D.C.’s Ersatz Surge in Reading Scores

With the release of the 2019 NAEP scores, D.C. has been all a tizzy about its seemingly good performance (SURGE!), as evinced by this Washington Post article. Unfortunately, the article is written very confusingly and mixes different types of data and results. Nonetheless, there is a key point: among DCPS students (those students who attend public, non-charter schools*), there was a significant increase in 8th grade reading scores, driven by Hispanic students.

If we dig into this a bit further, we see something a little less ‘surgey.’ The first thing to note is that 2017 was a bad year–while there’s an increase relative to 2015, it’s much smaller: 247 in 2019, 244 in 2015, a 0.06 standard deviation increase–which is ‘real’, but not BIGLY (better than a 0.06 SD drop obviously). In other words, Hispanic scores plunged in 2017, so any reversion to the mean will look like a surge. Among Hispanic DCPS students in 2019, there was a huge difference in students who are English Language Learners versus those who aren’t: 220 vs. 260, more than one standard deviation, which provides a hint as to what happened.

Unfortunately, we can’t dive further into the DCPS set further to look at income due to sample size limitations, but when we look at DC schools as a whole, including charters, what we see is that Hispanic ELL students who are eligible for school lunch had 8th grade reading scores in 2017 that were horrible in 2017–between 2017 and 2019, they increased by ~0.6 standard deviations.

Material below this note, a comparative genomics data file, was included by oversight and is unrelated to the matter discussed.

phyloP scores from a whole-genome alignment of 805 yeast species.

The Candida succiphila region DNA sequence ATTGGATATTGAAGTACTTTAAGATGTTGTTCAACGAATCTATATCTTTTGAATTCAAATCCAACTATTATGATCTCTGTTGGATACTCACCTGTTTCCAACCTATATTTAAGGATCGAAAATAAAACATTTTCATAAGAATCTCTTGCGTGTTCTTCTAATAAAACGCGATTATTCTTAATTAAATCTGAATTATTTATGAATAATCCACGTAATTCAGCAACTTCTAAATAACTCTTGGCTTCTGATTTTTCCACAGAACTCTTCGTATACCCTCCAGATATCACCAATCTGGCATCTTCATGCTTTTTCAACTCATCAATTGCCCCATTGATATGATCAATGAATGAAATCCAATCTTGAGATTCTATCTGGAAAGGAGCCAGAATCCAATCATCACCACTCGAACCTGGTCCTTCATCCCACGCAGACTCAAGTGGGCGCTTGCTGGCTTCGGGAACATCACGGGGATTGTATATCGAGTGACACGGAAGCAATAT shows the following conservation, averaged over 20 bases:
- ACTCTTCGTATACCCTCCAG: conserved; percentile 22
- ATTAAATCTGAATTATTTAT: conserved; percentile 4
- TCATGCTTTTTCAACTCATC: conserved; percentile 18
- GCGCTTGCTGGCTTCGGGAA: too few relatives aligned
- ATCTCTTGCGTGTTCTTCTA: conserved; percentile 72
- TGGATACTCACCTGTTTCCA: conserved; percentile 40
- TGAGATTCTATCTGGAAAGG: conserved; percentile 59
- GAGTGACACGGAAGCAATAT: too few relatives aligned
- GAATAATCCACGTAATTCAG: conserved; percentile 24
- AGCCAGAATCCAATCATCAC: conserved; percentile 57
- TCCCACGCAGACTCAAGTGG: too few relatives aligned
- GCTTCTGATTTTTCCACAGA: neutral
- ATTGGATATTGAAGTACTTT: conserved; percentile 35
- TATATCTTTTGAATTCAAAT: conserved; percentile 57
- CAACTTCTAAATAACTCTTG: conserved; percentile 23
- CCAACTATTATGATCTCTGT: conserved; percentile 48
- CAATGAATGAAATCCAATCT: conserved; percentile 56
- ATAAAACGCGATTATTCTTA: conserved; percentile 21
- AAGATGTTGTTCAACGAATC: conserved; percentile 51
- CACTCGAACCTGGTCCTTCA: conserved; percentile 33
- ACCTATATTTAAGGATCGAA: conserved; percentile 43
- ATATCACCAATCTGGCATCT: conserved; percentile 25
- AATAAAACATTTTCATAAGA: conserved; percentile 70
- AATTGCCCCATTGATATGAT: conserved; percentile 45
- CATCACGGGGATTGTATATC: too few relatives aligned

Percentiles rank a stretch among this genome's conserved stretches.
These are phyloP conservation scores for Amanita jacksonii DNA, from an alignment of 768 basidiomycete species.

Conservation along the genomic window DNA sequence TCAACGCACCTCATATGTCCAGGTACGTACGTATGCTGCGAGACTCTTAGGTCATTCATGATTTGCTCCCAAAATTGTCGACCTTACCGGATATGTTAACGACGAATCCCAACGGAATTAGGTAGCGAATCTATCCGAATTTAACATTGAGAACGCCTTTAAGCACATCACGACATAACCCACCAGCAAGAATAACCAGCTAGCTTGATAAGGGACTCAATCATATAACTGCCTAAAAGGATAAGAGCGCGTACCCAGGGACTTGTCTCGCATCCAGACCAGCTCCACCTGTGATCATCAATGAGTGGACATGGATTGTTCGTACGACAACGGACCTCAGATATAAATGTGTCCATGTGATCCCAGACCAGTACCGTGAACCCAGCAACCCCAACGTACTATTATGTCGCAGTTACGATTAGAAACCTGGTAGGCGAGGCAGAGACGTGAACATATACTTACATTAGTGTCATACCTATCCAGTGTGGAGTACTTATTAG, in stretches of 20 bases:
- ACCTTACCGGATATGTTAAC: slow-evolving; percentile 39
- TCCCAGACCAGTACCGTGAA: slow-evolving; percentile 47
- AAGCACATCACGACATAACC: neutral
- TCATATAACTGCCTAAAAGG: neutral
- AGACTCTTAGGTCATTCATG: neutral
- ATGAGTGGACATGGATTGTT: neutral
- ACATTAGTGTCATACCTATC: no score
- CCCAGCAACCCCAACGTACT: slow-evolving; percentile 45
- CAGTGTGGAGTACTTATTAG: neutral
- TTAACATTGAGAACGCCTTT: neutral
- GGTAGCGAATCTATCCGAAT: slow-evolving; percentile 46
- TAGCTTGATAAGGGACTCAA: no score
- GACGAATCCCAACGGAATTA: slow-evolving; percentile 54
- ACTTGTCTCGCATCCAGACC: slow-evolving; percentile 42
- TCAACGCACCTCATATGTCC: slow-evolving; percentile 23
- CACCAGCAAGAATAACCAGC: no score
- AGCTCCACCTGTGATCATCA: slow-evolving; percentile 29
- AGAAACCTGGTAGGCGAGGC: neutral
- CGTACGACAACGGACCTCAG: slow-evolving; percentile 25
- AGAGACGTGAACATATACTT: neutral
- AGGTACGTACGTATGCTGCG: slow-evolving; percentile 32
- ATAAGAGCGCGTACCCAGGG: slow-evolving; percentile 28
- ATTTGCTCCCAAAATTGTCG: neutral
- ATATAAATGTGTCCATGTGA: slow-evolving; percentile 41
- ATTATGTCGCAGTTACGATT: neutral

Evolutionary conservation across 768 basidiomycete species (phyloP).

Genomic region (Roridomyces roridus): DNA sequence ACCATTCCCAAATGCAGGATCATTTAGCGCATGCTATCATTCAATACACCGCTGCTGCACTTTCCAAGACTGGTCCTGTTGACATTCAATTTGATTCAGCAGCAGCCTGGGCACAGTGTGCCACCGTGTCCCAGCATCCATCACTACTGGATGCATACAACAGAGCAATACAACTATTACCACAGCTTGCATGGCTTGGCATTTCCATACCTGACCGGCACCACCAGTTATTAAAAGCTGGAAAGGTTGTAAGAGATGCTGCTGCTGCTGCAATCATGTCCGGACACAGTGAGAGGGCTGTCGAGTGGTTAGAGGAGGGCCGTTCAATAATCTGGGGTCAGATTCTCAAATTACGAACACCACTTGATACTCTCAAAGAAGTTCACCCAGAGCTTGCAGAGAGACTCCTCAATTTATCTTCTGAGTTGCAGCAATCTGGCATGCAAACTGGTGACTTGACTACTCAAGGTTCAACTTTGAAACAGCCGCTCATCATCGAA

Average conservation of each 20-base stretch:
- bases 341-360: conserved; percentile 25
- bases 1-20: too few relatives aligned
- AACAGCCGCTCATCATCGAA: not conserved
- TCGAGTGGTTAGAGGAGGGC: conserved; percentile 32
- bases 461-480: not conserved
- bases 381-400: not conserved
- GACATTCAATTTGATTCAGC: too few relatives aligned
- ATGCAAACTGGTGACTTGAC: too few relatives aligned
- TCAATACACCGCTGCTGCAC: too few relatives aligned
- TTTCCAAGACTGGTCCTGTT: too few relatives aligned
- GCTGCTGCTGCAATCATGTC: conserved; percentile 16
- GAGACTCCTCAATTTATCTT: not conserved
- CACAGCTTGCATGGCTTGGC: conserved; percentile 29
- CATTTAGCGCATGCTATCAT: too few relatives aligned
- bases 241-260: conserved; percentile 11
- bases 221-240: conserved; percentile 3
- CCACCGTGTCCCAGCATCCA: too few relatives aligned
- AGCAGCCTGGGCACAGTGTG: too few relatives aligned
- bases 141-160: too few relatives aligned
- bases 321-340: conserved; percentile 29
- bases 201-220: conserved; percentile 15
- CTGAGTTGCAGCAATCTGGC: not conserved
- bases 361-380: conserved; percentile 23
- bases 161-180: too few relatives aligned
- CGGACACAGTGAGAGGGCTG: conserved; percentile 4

In other words, 2017 was a horrible year for low-income English Language Learner Hispanic students (there are no data before 2017 unfortunately), as they performed far worse than Students with Disabilities**. Simply not having a horrible 2019 is what’s driving the 8th grade reading surge. Mind you, this is a good thing, but it’s hardly evidence of a massive improvement, especially when considered in the light of other demographic groups’ non-improvement. Put this another way, why is no one being held accountable for the bad year of 2017? It’s better than it was a decade ago, but it’s not a recent SURGE.

*About half of D.C. students attend charter schools thanks to Congressional meddling.

**One wonders if, in 2017, being an Latino immigrant in the era of Trump affected scores (anecdotally, I’ve heard from Latino parents that their kids were very concerned). After all, the election appears to have affected Latina miscarriage rates.

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